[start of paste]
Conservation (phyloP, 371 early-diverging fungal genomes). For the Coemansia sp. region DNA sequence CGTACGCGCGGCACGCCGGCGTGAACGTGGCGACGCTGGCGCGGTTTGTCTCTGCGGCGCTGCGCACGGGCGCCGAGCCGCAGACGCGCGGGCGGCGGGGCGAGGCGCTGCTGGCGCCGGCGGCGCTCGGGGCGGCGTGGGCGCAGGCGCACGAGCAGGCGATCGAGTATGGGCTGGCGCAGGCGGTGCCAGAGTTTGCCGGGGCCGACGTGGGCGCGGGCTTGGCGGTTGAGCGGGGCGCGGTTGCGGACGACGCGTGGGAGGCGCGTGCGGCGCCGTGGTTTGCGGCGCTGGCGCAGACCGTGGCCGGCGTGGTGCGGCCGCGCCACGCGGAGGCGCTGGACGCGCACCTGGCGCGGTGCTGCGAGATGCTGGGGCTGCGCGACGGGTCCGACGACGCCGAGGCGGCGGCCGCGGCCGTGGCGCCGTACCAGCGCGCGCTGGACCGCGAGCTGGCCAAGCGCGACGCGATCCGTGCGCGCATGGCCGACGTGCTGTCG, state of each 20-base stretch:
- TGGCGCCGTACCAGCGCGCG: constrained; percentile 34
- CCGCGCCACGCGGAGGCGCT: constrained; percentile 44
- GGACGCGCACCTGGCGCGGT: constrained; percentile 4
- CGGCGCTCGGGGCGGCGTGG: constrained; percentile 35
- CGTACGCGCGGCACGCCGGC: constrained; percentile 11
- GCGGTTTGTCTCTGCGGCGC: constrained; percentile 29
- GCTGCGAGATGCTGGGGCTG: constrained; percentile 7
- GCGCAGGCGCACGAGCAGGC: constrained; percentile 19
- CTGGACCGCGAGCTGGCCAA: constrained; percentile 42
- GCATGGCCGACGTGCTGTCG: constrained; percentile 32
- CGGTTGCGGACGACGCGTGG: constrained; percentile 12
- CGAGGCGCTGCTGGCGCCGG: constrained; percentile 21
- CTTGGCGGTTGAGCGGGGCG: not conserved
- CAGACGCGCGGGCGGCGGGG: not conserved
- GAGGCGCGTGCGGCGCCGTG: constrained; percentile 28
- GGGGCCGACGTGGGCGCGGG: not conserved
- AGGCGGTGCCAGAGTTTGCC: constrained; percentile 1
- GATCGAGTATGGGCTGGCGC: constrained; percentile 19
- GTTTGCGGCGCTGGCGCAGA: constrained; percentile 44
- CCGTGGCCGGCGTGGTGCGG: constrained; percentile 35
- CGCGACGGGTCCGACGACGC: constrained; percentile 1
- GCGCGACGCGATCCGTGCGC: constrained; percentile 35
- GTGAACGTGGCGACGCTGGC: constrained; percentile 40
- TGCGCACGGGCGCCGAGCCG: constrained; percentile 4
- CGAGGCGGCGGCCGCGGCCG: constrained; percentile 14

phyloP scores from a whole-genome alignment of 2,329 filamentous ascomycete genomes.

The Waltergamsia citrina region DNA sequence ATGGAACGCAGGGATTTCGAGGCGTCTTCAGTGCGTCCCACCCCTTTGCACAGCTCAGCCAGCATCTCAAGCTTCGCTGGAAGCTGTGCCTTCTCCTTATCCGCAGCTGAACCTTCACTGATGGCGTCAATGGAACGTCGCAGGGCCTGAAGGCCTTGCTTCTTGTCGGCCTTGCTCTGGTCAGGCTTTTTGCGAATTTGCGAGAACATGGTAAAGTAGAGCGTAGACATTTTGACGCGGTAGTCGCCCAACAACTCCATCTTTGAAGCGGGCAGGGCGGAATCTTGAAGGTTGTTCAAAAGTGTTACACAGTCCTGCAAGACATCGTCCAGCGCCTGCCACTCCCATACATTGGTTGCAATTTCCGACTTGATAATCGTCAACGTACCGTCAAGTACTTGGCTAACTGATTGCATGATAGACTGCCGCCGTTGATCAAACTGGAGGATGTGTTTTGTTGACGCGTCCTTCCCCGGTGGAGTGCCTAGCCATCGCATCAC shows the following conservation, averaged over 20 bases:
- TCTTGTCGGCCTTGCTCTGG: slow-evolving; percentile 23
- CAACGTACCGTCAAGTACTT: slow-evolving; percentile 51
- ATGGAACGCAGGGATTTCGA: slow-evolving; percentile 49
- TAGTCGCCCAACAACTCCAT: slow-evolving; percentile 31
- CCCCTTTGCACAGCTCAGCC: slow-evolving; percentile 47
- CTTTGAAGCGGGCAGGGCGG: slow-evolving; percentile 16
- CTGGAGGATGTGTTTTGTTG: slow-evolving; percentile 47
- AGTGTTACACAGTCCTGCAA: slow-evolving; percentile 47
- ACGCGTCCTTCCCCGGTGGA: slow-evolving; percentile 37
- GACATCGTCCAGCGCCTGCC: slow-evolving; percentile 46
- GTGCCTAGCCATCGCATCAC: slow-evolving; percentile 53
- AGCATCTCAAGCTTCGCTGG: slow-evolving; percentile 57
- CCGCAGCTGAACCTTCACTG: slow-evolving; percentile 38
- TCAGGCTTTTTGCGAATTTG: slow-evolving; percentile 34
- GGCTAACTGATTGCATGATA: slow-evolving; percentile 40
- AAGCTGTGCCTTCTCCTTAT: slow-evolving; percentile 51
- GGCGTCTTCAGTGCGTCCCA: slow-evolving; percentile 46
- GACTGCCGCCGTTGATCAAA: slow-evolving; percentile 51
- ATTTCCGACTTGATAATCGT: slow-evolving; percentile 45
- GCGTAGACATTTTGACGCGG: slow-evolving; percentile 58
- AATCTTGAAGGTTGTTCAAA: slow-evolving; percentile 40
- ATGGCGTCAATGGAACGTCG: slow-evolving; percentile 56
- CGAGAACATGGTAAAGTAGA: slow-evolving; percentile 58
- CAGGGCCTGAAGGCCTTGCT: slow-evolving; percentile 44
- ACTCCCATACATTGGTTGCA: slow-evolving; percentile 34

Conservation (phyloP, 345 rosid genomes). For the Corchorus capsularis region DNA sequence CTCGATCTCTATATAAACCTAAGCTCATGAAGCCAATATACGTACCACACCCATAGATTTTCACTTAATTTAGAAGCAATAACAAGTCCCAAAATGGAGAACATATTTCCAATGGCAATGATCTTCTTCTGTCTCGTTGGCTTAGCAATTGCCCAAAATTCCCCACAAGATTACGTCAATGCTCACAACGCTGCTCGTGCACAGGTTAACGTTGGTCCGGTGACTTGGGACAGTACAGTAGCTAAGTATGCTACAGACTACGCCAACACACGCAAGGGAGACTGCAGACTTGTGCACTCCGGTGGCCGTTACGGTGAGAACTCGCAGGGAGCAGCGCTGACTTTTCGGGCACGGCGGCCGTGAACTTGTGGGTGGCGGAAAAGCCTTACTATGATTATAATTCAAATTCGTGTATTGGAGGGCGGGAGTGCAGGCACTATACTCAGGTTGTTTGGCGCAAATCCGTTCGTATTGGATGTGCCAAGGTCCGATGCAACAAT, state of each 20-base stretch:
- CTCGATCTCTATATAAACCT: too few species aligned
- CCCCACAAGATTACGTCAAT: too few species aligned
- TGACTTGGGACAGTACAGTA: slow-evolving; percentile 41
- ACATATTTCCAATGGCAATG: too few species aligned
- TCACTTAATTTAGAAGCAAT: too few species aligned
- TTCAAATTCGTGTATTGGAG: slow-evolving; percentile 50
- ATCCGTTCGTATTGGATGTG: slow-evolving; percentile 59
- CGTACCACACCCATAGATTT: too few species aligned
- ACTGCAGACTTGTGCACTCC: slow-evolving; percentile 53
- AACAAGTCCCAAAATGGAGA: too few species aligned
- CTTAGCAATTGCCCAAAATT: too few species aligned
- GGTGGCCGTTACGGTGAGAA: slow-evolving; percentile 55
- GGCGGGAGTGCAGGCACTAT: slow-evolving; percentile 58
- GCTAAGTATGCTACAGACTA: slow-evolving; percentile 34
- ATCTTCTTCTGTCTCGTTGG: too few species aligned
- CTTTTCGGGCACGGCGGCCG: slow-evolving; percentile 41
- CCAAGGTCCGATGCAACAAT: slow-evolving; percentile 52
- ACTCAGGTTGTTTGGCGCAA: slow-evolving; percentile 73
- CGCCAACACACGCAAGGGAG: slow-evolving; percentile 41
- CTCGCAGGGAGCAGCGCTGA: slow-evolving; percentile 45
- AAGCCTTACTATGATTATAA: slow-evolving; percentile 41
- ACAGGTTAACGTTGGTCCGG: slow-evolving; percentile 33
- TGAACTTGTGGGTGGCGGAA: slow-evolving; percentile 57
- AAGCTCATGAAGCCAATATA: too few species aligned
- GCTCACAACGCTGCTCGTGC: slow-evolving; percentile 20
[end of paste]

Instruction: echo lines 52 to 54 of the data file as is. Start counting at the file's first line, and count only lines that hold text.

- CAGGGCCTGAAGGCCTTGCT: slow-evolving; percentile 44
- ACTCCCATACATTGGTTGCA: slow-evolving; percentile 34

Conservation (phyloP, 345 rosid genomes). For the Corchorus capsularis region DNA sequence CTCGATCTCTATATAAACCTAAGCTCATGAAGCCAATATACGTACCACACCCATAGATTTTCACTTAATTTAGAAGCAATAACAAGTCCCAAAATGGAGAACATATTTCCAATGGCAATGATCTTCTTCTGTCTCGTTGGCTTAGCAATTGCCCAAAATTCCCCACAAGATTACGTCAATGCTCACAACGCTGCTCGTGCACAGGTTAACGTTGGTCCGGTGACTTGGGACAGTACAGTAGCTAAGTATGCTACAGACTACGCCAACACACGCAAGGGAGACTGCAGACTTGTGCACTCCGGTGGCCGTTACGGTGAGAACTCGCAGGGAGCAGCGCTGACTTTTCGGGCACGGCGGCCGTGAACTTGTGGGTGGCGGAAAAGCCTTACTATGATTATAATTCAAATTCGTGTATTGGAGGGCGGGAGTGCAGGCACTATACTCAGGTTGTTTGGCGCAAATCCGTTCGTATTGGATGTGCCAAGGTCCGATGCAACAAT, state of each 20-base stretch: